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South Florida family hopes to bring awareness and find cure for Duchenne muscular dystrophy

South Florida parents want to save sons' lives and others who suffer from Duchenne muscular dystroph
South Florida parents want to save sons' lives and others who suffer from Duchenne muscular dystroph 04:53

MIAMI — They want to save the lives of their boys and others who suffer from Duchenne muscular dystrophy. Many with the disease lose their lives in their late 20s. And, that's why the Finazzo family works so hard to alter fate.

CBS News Miami's Joe Gorchow spent time this week with the family.

"Can you hear me?" asked Chase, the oldest brother, speaking into a walkie-talkie to his younger brother, sitting on a comfy seat in their shared bedroom.

"Hi, Chase!" replied his younger brother Dylan.

Dylan and Chase are inseparable. 

"They're goofy crew," shared Susan Finazzo, the boys' mother. "They are really sweet, active little boys."

Dylan is six and Chase is a high-energy nine-year-old. And from what we found out, they're both incredibly bright.

"Blue whale!" exclaimed Dylan, pointing to a book about sea creatures.

"It's bigger than a dinosaur!" added Chase.

With a big smile, Gorchow looked at their dad, Chris, and shared: "They're fun to be around — full of personality and spirit."  

 "They're full of personality, they're full of life," Chris quickly chimed in. "They're normal, happy and healthy boys. The way people describe Duchenne is like a sunny day today, right? But, you know that there is a category-five storm that's coming, and you're right in its path."

In early 2020, Chase was diagnosed with Duchenne muscular dystrophy.

"While he was at kindergarten, we noticed that he was a little weaker than the other kids," Chris mentioned.

After months of testing, the family learned both boys had the genetic degenerative neuromuscular disease that is 100% fatal. Only 300,000 children and young adults live with it worldwide. There's no known cure.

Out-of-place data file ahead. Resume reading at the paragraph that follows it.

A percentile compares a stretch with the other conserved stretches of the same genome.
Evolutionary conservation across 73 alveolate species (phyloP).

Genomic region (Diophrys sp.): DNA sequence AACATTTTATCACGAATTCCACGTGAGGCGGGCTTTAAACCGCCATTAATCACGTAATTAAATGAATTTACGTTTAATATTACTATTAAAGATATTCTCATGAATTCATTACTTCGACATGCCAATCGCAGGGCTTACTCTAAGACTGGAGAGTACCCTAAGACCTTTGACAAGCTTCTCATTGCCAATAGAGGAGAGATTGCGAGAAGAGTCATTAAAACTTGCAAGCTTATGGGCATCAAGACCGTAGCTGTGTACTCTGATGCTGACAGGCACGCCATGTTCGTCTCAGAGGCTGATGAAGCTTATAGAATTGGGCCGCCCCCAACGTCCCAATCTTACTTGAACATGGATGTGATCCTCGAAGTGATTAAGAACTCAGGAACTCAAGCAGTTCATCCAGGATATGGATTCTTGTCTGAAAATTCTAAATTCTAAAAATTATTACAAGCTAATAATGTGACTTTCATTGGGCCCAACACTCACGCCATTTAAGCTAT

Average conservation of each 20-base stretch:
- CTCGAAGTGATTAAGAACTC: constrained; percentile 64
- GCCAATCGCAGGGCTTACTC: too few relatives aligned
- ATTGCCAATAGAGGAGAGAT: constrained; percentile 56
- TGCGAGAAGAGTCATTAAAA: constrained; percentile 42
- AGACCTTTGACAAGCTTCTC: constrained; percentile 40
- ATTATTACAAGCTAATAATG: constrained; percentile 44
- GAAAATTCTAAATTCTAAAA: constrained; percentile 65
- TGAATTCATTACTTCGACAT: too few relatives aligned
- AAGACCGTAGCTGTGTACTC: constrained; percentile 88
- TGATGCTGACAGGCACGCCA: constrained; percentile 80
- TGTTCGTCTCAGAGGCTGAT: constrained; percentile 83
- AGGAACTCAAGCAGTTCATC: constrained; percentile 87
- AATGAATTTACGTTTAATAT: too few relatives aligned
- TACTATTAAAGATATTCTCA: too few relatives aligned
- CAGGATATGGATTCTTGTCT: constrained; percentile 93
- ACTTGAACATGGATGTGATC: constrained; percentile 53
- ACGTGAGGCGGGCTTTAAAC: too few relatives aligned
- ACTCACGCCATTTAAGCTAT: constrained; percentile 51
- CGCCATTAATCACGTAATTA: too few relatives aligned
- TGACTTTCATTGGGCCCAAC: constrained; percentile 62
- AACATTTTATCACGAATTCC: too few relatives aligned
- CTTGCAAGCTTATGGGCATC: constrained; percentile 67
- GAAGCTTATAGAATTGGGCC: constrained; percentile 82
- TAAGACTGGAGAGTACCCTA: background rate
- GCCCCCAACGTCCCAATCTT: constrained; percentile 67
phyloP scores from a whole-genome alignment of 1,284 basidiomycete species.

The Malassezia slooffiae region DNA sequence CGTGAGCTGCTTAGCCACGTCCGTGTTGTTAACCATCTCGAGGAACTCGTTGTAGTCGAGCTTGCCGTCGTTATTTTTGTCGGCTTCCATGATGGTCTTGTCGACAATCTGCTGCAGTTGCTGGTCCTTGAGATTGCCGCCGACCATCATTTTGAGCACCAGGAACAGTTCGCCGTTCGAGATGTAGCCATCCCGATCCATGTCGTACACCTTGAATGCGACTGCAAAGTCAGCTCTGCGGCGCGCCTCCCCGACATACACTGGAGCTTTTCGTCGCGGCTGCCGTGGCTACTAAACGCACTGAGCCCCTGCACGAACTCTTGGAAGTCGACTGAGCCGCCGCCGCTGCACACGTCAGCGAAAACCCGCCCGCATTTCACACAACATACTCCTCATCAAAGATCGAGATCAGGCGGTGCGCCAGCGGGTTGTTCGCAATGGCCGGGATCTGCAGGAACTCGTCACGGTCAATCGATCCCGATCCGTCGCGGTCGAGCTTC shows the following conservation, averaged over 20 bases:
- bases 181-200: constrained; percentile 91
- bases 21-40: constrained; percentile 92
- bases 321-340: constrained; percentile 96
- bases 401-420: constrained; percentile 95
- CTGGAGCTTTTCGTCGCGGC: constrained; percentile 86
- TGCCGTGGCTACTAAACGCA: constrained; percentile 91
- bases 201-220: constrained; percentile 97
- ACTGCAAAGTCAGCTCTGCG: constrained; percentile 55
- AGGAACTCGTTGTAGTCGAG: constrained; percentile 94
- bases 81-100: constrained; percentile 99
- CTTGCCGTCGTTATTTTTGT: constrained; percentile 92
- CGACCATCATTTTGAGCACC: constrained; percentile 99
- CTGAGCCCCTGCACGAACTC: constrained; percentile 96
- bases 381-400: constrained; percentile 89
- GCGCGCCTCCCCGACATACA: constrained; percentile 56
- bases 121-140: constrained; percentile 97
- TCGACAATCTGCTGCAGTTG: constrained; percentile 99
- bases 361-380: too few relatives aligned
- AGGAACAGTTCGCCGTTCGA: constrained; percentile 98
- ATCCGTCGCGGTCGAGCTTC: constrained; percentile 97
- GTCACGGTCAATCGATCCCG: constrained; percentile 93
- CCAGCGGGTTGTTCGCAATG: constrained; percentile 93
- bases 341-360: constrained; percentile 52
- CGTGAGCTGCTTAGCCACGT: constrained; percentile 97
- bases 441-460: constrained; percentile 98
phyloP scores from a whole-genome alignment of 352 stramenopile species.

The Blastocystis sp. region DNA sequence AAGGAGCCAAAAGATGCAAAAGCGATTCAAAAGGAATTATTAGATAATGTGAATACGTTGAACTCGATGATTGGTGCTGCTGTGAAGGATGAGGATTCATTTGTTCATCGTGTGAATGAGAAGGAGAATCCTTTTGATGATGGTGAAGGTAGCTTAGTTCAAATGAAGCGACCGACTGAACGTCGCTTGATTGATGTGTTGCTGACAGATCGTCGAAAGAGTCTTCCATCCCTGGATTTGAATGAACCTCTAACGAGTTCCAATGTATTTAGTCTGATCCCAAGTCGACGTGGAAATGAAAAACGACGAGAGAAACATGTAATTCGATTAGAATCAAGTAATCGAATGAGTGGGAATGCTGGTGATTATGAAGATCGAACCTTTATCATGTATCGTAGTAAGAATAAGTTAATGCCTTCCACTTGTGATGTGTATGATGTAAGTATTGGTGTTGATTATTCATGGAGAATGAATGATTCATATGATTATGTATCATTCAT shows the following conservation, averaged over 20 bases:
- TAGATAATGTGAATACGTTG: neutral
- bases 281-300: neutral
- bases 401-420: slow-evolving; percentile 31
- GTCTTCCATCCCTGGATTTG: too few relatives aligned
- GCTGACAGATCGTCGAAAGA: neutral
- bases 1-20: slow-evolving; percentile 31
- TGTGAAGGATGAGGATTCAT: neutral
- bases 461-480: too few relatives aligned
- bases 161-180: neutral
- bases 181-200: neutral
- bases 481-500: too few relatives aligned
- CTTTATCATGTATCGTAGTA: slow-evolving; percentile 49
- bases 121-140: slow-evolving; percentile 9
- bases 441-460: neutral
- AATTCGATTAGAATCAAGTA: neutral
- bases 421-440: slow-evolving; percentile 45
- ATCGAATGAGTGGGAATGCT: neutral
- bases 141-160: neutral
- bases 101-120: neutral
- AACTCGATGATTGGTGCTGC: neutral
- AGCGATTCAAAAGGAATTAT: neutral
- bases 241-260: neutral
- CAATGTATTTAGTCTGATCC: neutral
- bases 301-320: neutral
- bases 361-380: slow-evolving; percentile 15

"Suddenly, start mourning the life you thought you were giving them," said mom Susan. "It just hit hard." 

"We can crumble under the weight of knowing that we're probably going to outlive our children, which is, as a parent, is the worst news you can ever get in your entire life," said Chris. "Or we can take this as our mission, and we can say that this disease picked the wrong family."

Soon after, a race for the best treatments and therapies began.

"They're poked and prodded at, and you know, to me, it's like a, you know, that's the difficult part," said Chris.

"We end up getting psychologists involved and training him just to normalize it and not make it such a big deal and a lot of rewards," mentioned Susan. "And now, I mean, they are such champs." 

"Chameleon at Legoland," shared a proud Chase to the camera, showing a very cool stuffed animal in the bedroom.

"I got a dinosaur," younger brother Dylan quickly exclaimed.

"The way that we've approached this is to say, look, your bodies are a little different than everybody else's," said Chris. "It doesn't mean that there's anything wrong with you."

"Do you allow yourself to think about the future, or do you try to stay in the present?" Gorchow asked Susan

"Oh, no, I absolutely think about the future," she answered. "I mean, I have to plan for the future because their bodies are gonna keep changing."

Part of that future is fighting to find a cure.

"Raise awareness, to help, raise money to that will have a cure for this disease in my lifetime," said Chris.

"They will be cured," Susan said. "So, I mean, I have no doubt."

Belief fuels every day.  

"Eventually, we will be in wheelchairs, and eventually, this disease will be fatal," said Chris. "That's exactly what we're here to prevent."

Johns Hopkins Medicine says the disease mostly affects boys. And many diagnosed with Duchenne lose the ability to walk around the age of 12, according to CureDuchenne.  

"Make sure that another family doesn't have to feel that feeling ever again," Susan said.

And while the family pushes toward a cure, mom always has her boys close to her heart.

"What does that necklace mean to you?" Gorchow said.

"Oh, everything," said Susan, pointing to her two boys' names on a necklace that always sits around her neck. "That was my heart right there. Those are my... those are my everything."

On March 9, they'll host their third annual "Champions in Miami" in Miami Beach. Since 2021, the Miami community has raised over $2 million to support the foundation. All proceeds benefit CureDuchenne's research, patient care, and work to improve and extend the life of those with this rare disease.

To support their efforts, go to

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